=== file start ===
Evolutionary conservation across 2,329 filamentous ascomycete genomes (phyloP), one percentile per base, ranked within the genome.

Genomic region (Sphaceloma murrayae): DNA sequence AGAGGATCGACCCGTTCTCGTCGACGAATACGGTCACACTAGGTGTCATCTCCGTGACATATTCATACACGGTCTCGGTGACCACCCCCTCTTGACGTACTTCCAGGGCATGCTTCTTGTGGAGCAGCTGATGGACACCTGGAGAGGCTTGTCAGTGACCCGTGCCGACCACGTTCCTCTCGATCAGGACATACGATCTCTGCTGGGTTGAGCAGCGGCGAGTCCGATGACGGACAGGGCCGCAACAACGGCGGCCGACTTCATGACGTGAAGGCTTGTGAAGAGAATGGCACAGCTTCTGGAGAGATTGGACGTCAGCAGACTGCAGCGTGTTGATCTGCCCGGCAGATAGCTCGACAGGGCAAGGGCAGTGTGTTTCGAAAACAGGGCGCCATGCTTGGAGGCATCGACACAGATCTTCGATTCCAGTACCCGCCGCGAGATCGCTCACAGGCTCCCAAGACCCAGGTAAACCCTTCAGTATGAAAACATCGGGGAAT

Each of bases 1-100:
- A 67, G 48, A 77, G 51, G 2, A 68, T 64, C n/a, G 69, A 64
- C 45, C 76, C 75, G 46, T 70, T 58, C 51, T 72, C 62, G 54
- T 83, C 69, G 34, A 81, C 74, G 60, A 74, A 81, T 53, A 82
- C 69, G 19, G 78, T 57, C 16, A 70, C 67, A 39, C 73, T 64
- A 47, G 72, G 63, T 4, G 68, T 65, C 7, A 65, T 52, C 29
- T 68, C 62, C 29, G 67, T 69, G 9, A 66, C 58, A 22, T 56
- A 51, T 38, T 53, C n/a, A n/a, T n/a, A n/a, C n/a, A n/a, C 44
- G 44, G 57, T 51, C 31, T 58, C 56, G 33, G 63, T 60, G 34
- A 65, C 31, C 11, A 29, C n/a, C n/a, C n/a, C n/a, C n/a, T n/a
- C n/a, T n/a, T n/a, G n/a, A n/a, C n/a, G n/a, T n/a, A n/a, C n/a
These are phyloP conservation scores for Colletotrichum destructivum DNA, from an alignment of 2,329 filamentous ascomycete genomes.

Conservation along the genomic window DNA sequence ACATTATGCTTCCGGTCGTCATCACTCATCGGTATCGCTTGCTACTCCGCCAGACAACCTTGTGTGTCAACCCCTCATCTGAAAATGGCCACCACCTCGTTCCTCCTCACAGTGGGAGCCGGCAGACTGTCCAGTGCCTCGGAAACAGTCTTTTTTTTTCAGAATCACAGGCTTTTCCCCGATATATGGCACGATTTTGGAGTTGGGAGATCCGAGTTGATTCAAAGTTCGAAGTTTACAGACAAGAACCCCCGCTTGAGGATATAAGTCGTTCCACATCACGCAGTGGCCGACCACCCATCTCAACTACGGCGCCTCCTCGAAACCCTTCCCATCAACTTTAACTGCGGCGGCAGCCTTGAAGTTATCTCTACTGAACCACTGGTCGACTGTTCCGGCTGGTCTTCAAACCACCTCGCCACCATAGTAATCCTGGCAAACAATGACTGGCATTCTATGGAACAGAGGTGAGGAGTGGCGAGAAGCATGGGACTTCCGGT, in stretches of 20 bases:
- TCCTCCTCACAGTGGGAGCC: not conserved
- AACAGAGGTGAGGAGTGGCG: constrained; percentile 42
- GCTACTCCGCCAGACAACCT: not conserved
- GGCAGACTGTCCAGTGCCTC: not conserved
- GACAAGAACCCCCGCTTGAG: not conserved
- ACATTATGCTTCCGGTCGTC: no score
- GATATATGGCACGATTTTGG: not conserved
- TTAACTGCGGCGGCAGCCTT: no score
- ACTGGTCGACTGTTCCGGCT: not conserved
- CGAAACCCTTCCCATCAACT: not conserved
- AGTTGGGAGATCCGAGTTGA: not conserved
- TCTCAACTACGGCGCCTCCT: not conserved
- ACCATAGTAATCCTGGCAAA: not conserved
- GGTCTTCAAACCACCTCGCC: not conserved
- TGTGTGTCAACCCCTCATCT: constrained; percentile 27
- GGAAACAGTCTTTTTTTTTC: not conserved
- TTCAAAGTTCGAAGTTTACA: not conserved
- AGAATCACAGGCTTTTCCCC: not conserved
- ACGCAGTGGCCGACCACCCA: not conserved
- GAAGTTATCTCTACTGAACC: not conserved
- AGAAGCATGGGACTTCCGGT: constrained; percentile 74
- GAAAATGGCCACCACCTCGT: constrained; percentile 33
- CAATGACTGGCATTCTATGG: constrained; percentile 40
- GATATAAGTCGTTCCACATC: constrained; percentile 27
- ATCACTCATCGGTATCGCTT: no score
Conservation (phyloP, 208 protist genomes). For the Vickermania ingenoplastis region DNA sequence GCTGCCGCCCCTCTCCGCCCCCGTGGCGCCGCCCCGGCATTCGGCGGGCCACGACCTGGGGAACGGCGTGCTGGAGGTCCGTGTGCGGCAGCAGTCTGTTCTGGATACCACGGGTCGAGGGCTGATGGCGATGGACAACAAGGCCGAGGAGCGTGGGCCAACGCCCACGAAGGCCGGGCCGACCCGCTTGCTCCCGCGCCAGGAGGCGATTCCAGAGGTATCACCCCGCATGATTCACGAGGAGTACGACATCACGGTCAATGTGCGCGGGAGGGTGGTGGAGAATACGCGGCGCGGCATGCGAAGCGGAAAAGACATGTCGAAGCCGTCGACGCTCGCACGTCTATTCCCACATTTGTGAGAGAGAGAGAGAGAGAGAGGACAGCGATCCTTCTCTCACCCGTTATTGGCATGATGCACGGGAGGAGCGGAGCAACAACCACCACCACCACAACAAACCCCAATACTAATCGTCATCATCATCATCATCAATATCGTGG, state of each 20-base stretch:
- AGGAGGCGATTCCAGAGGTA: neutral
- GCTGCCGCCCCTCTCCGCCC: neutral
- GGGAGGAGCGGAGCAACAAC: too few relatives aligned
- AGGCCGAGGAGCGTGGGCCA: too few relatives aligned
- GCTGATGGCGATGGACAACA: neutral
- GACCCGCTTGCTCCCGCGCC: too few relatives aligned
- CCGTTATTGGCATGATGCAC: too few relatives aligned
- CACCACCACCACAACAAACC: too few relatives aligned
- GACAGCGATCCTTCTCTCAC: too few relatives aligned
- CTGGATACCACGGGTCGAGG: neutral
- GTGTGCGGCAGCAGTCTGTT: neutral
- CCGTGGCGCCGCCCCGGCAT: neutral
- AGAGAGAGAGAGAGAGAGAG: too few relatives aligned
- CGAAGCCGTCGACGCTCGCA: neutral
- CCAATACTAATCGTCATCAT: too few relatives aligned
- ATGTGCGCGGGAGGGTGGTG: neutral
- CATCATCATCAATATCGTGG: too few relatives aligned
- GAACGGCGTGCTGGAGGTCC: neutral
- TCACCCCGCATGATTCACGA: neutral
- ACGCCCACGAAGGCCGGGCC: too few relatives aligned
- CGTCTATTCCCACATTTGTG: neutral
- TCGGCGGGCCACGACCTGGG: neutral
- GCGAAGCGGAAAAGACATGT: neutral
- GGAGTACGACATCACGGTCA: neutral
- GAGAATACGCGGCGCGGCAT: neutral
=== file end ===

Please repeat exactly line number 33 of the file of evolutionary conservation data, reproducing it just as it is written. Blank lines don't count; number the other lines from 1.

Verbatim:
- AGAATCACAGGCTTTTCCCC: not conserved